--Coming from the other side of things, I'm a PK and still go to my father's church. Can I just say from personal experience how much it hurts when people gossip about their pastor? Even if you think you're just sharing with a friend or are concerned about issues, talk to him first before you start to speculate. Please. You have no idea how painful it can be to his whole family or how damaging to the ministry.
I think the scriptures listed, and committing to pray for one's pastor, are great ideas.
--"I do realize that there may always be a certain level of "distance" that is kept between a pastor (and his family) and the "normal" church members, so "personal level" may be relative to the situation!"
There may be, but I don't think that should be the case. I love when I can spend relaxed downtime with my pastor, and other people in church leadership. The cult of the pastor is one of the big problems that American churches face, and sometimes it's good to remember that my pastor is another person who has a messy house, and occasionally yells at his kids, and gets tired and frustrated just like the rest of us. Underneath that alb is one more human being.
--Thanks to those of you who have responded to my question! To answer it myself, I think that I'm much more likely to respect my pastor if I know him and his family on a more personal level. I've certainly been part of churches where the pastor wouldn't mingle with the average church members, a member sought him out...and then, there were umpteen secretaries one had to go through in order to get an "audience" with that pastor. Fortunately, that's not the case in the church I'm at now!
"I've certainly been part of churches where the pastor wouldn't mingle with the average church members, a member sought him out...and then, there were umpteen secretaries one had to go through in order to get an "audience" with that pastor. "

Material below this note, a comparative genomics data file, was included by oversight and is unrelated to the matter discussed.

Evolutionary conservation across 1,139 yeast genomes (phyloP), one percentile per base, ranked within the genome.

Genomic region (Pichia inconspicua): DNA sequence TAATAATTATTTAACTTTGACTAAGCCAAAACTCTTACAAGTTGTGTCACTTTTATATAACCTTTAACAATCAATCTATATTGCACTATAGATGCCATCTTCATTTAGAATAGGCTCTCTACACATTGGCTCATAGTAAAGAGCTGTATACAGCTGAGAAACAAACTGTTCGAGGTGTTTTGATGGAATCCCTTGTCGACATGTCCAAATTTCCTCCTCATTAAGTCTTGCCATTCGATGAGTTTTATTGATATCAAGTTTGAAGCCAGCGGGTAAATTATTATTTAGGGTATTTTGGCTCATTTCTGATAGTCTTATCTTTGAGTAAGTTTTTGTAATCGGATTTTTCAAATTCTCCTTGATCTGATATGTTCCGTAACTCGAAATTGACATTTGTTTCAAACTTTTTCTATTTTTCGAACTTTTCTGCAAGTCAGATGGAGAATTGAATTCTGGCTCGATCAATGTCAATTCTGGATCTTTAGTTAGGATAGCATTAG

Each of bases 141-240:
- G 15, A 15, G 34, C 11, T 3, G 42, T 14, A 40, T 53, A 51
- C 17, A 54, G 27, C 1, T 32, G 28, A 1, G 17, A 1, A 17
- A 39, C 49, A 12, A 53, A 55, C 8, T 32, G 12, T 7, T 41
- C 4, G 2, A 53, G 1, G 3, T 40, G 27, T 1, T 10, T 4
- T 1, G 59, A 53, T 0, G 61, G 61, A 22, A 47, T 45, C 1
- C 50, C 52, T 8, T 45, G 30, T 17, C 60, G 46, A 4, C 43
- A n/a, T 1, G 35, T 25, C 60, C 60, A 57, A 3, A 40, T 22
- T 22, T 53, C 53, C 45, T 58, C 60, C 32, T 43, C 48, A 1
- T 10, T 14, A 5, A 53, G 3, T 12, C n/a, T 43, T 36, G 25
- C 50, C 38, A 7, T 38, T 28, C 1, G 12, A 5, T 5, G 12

I've been in a lot of churches like that, and they made me crazy. In a situation like that, the next thing that naturally follows is a hierarchy of members who do and don't have access to the pastor, increasing competition to improve one's rank, and a "cult of the pastor" that has everyone tripping over themselves to get to a person they barely know. It's like middle school all over again, but with more money.
In my church anyone can access the priest, because almost everyone knows everyone (and it helps that it's pretty small.) Right after I joined, my priest invited me out to coffee to discuss any questions I might have. We wound up spending four hours in the basement of one of the local coffee shops discussing church history and theology. I've done the same thing with our deaconess. She and her deacon husband (a Priscilla and Aquilla team if ever there was one) have the church over for caroling and a party every Christmas. When our music director's son was going through chemo, I brought them a meal, and they kept me for dinner and games.
None of that would be out of place if those people were average lay members of the church. But since they're leadership, there's an impression that we have to wade through a security clearance and get a background check before we can even speak to our pastors. I think we've lost track of what leadership means, especially the Christian version of servant leadership. I serve my priest, he serves me.
made with ♥ by Boundless